The clinical characteristics of 177 children (82% male and 18% female) with language regression were identified and studied prospectively at four medical centers: Montefiore and Albert Einstein, New York, NY; St Louis Children’s, MO; Miami Children’s, FL; and Yale University, CT. Mean age at language regression was 22.8 months (range 12-78 months). Triggers, including family stress, birth of a sibling, moving, seizures, and infection, were identified in 29%. Time to referral to a specialist was 40 months (range 1 month to 14 years). Autistic spectrum disorder, definite (127) or suspect (28), was diagnosed in a total of 88%. Language regression at a younger age (<36 months) in 158 children correlated with a higher probability of autistic regression (91%) than in the 19 with language regression after 36 months (58%). Males with language regression developed autism more commonly than affected females (90% and 75%, respectively).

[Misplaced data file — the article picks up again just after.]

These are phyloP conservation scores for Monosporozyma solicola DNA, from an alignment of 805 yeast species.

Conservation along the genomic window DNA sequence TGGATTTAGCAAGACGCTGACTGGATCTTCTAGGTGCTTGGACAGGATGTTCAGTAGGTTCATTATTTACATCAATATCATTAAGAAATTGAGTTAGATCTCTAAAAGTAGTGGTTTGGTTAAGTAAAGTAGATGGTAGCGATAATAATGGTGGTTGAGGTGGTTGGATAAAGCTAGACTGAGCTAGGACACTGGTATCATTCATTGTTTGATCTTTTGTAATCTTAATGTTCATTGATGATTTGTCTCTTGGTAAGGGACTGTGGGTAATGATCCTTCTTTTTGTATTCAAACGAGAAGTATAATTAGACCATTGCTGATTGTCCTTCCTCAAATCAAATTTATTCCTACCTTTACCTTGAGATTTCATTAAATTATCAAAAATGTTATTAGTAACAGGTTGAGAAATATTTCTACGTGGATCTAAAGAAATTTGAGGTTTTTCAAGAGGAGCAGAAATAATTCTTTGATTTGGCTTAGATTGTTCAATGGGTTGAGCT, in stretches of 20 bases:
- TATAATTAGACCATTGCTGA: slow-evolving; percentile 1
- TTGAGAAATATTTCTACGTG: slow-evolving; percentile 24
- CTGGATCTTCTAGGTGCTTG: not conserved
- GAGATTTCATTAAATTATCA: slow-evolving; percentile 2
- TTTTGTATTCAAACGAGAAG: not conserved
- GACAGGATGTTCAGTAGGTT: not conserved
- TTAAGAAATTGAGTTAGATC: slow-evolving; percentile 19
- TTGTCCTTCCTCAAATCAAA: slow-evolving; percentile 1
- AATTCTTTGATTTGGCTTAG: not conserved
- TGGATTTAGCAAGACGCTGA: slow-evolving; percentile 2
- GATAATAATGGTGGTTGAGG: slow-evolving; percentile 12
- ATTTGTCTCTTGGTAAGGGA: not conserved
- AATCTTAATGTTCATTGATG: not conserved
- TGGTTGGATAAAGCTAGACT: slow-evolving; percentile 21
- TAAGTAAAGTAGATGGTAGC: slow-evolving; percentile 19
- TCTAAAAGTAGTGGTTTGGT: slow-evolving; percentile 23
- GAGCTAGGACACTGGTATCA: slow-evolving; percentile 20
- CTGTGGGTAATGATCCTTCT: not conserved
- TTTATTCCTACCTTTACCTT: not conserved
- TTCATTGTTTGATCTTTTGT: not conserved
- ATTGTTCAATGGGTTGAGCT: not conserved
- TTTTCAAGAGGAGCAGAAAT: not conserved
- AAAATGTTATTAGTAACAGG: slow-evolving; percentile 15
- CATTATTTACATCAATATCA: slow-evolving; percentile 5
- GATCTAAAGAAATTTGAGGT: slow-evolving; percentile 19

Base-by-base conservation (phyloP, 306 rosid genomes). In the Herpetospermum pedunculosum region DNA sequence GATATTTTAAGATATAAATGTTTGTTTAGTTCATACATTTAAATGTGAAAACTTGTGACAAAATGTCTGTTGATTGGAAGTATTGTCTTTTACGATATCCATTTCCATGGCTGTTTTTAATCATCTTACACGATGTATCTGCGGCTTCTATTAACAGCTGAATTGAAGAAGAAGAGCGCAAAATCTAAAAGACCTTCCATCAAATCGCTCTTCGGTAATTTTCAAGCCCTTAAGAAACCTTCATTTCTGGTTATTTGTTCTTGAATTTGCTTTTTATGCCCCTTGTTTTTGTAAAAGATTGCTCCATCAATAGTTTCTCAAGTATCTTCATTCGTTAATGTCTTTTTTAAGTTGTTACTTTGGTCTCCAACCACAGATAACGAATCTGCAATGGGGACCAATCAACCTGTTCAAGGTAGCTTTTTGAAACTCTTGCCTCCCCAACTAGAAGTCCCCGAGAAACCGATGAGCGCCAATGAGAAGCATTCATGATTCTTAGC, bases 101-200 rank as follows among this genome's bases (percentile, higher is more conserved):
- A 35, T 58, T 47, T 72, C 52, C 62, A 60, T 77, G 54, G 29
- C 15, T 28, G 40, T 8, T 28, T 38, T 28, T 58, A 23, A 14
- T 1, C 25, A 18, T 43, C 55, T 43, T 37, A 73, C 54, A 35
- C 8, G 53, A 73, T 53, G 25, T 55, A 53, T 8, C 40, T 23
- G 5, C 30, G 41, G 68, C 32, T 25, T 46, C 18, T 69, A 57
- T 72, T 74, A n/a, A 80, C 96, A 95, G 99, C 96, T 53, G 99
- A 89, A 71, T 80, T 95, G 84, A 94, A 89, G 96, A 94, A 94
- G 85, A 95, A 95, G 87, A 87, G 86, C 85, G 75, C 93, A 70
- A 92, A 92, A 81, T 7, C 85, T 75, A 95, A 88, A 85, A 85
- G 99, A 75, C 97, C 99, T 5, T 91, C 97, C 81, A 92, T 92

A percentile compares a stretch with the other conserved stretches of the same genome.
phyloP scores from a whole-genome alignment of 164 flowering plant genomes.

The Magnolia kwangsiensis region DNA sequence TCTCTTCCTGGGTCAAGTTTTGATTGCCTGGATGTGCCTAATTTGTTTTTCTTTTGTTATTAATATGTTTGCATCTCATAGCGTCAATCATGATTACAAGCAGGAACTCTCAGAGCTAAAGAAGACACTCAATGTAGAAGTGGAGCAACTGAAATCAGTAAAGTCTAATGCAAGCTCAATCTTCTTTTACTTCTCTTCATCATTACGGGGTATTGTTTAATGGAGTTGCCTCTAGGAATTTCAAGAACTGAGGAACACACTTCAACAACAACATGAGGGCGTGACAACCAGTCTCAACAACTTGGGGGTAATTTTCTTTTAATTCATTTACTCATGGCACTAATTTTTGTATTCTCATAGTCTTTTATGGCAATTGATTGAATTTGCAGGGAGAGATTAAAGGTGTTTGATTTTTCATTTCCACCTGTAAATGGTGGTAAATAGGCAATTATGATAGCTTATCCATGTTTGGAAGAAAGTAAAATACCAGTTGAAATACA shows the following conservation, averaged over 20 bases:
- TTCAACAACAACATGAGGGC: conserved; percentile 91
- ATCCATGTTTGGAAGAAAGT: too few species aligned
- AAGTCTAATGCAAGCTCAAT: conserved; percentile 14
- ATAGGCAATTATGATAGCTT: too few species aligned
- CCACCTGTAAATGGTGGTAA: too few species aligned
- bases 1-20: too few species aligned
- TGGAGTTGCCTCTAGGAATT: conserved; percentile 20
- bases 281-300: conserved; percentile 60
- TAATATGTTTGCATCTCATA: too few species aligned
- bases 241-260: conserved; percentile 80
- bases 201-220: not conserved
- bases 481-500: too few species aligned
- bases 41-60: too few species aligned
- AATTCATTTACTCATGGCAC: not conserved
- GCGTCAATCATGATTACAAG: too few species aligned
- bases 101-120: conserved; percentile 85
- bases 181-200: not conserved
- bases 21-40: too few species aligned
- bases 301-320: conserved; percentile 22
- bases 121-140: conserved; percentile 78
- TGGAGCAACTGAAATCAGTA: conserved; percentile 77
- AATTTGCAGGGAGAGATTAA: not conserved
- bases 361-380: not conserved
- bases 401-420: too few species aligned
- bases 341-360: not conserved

Seizures occurred in 18%, and EEG abnormalities in 37%. Seizures were more common in children who showed language regression at an older age (53% cf 14%, respectively). Autistic regression was more common in children without seizures, especially after age 36 months. At the time of the last visit, language was impaired in 88%, but some improvement had occurred in 57%. Cognition was definitely abnormal in 28%, and autism was present in 72%. [1]

COMMENT. The loss of previously acquired language in young children is the most prominent feature of autistic regression and Landau Kleffner syndrome and requires early specialized evaluation and intervention. The most common age for regression to occur is in the second year, but referral to a pediatric neurologist or child psychiatrist is often delayed for 3 or 4 years, when regression has become more global and associated with cognitive and behavioral disorders, seizures, and autism. An EEG to rule out ESES and Landau Kleffner syndrome could lead to early steroid trials and possible surgical treatment. The occurrence of seizures and EEG abnormalities, often associated with autistic regression, might require treatment with antiepileptic drugs.